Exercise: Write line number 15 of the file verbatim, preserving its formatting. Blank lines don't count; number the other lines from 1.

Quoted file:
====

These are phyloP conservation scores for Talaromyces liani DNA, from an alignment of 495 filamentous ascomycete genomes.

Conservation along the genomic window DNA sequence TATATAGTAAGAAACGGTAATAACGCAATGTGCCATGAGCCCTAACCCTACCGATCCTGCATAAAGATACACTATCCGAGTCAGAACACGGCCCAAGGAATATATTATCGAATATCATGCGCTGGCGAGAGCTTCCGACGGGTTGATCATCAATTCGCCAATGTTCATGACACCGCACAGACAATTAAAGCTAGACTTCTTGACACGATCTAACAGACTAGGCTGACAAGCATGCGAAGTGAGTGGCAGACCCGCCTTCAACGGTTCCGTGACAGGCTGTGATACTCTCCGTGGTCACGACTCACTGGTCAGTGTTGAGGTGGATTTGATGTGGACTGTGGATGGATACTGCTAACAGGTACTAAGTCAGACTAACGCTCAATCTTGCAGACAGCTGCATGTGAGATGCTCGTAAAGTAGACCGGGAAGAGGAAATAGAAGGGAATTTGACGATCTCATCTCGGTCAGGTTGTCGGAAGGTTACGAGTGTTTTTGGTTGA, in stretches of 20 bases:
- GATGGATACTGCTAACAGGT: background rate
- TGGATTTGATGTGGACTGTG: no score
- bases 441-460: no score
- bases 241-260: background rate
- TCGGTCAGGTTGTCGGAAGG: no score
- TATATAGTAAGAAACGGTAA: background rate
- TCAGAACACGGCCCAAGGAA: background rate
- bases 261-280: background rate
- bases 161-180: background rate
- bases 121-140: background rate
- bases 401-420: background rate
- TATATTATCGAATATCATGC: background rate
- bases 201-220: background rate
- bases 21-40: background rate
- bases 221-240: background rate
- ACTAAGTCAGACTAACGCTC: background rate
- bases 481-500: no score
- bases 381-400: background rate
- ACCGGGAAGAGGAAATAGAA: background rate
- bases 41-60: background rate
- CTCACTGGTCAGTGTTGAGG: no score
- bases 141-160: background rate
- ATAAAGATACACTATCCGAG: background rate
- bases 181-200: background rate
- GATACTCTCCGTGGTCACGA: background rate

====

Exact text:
- bases 201-220: background rate